Creative Uses for Cafeteria Trays | Child Holding Lunch Tray

7 Creative Uses for Stainless Steel Cafeteria Trays

By Dr. Manasa Mantravadi



Time to Read: 8 min

Stainless Steel Cafeteria Trays

Cafeteria trays – those familiar, rectangular companions of lunchtime routines. But did you know they can hold a wealth of possibilities beyond simply carrying food? With a little imagination, a school cafeteria's supply of trays can transform into versatile tools that support learning, creativity, and fun across a wide range of subjects. Let's explore how we can give these everyday items a whole new purpose in the classroom!

About Ahimsa

Founded by a pediatrician and mom of three

Stainless steel is the only kid-friendly material recommended by the American Academy of Pediatrics 

We are guided by a Scientific Advisory Council comprised of environmental and medical experts, guiding us in creating the safest products, following the latest science and promoting policy to protect human health and our planet

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Math Manipulatives Station

Imagine a group of students huddled together, their cafeteria tray transformed into a mini-math workshop.  Colorful counters spill into compartments, some sorted by color, others forming neat rows to represent numbers. Base ten blocks click together within the outlined sections of the tray, visually demonstrating the concept of tens and ones. A pair of dice rattle and roll, their landing spot determining the next equation to be solved.

That's the power of cafeteria trays as math manipulatives stations. They give those sometimes abstract math concepts a physical form to be manipulated and explored.  Whether students are working individually to reinforce skills or collaborating in groups to tackle new problems, the portability of these trays allows for flexible, hands-on math learning anywhere in the classroom.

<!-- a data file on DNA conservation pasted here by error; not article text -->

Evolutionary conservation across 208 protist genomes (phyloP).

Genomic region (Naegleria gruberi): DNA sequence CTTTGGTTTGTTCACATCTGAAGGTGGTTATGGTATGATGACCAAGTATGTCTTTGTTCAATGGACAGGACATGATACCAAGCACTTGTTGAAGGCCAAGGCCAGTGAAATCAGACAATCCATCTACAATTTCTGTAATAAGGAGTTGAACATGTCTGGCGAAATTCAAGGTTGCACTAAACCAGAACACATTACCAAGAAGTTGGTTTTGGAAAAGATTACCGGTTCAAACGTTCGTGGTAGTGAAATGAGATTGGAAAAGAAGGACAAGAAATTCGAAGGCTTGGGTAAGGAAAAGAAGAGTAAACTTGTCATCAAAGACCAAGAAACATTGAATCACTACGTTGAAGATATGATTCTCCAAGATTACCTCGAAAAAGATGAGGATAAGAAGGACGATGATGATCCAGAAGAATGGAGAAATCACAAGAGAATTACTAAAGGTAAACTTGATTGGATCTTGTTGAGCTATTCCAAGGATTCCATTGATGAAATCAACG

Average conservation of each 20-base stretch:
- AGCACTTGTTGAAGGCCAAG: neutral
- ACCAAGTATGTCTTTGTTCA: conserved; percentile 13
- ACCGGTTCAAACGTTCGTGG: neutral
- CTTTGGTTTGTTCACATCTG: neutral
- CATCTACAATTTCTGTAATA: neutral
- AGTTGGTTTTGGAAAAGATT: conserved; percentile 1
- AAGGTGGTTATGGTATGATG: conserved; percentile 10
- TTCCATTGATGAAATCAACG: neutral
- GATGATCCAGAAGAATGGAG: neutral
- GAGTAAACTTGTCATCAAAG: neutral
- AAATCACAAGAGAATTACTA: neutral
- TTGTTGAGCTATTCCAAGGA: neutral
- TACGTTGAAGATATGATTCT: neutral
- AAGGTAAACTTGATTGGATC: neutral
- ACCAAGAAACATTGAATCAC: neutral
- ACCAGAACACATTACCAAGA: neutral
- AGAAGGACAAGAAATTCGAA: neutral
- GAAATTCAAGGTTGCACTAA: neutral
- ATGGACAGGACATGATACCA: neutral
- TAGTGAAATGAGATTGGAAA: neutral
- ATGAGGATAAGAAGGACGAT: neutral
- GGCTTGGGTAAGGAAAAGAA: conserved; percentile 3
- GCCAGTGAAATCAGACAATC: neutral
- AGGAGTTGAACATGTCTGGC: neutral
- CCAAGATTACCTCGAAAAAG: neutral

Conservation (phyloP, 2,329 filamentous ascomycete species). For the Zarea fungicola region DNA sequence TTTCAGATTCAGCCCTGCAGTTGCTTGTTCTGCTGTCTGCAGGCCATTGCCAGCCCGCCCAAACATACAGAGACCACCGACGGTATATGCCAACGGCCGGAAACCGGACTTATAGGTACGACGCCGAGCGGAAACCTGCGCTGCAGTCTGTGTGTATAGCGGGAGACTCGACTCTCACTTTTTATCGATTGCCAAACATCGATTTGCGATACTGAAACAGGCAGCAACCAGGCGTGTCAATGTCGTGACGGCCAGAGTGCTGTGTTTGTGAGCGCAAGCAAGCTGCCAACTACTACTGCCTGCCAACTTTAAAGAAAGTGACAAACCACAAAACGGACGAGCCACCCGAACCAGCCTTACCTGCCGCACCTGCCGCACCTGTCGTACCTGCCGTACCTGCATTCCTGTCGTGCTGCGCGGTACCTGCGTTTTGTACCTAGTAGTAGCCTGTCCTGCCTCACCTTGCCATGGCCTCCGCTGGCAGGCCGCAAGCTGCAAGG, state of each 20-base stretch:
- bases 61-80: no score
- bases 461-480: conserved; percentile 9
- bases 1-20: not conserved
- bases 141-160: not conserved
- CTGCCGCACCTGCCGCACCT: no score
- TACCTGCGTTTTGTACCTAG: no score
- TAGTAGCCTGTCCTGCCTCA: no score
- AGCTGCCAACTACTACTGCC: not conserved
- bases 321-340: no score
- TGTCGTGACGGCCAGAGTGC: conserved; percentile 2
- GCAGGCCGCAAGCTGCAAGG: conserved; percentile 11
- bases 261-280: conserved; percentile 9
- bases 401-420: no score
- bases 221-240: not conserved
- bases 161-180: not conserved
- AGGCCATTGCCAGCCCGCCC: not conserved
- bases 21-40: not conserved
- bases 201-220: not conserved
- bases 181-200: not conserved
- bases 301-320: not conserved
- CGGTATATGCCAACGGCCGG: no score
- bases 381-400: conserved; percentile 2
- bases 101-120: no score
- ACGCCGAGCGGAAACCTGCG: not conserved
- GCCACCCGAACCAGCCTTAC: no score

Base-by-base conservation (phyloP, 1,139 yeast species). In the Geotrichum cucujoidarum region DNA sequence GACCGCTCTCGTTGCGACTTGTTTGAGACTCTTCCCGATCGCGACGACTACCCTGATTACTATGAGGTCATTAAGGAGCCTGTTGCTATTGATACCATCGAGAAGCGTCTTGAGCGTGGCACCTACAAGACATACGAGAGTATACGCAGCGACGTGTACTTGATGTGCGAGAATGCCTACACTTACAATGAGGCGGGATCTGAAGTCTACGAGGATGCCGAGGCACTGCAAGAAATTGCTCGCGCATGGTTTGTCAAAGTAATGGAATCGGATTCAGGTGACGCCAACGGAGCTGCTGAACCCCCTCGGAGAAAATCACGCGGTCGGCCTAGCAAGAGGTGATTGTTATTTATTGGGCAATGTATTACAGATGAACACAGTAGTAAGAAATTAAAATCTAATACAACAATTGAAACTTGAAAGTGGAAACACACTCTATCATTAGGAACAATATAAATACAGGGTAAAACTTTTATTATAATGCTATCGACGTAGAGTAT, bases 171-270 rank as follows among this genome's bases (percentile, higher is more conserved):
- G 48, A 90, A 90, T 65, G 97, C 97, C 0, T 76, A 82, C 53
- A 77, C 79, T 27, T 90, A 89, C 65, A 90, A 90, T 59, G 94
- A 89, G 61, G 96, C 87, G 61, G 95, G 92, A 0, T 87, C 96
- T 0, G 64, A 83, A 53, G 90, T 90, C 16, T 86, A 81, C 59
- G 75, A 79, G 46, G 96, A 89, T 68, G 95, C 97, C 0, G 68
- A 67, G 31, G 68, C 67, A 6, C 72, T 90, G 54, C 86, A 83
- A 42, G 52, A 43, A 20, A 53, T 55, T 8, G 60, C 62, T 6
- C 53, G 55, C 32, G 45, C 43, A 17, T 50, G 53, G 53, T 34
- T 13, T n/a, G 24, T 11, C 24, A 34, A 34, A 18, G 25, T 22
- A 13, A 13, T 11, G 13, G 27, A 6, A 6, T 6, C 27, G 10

Science Experiments

Cafeteria trays aren't just for lunchtime; they make fantastic science labs in miniature! Their raised edges are perfect for containing experiments, especially those that might get a bit messy. Here are a few ideas to spark scientific inquiry:

  • Water Displacement: Fill a compartment with water, then let students predict and measure how much the water level rises when they submerge objects of different shapes and sizes. This is a hands-on exploration of volume and displacement.
  • Mini Ecosystems: A cafeteria tray can become the base for a thriving ecosystem! Fill a compartment with soil, add small plants, and include some insects for observation. Students can monitor the interactions within their contained environment.
  • Mixing Ingredients: Whether exploring states of matter with simple mixtures like "oobleck" or observing the bubbly results of a vinegar and baking soda reaction, cafeteria trays help contain the excitement of discovery while minimizing the mess.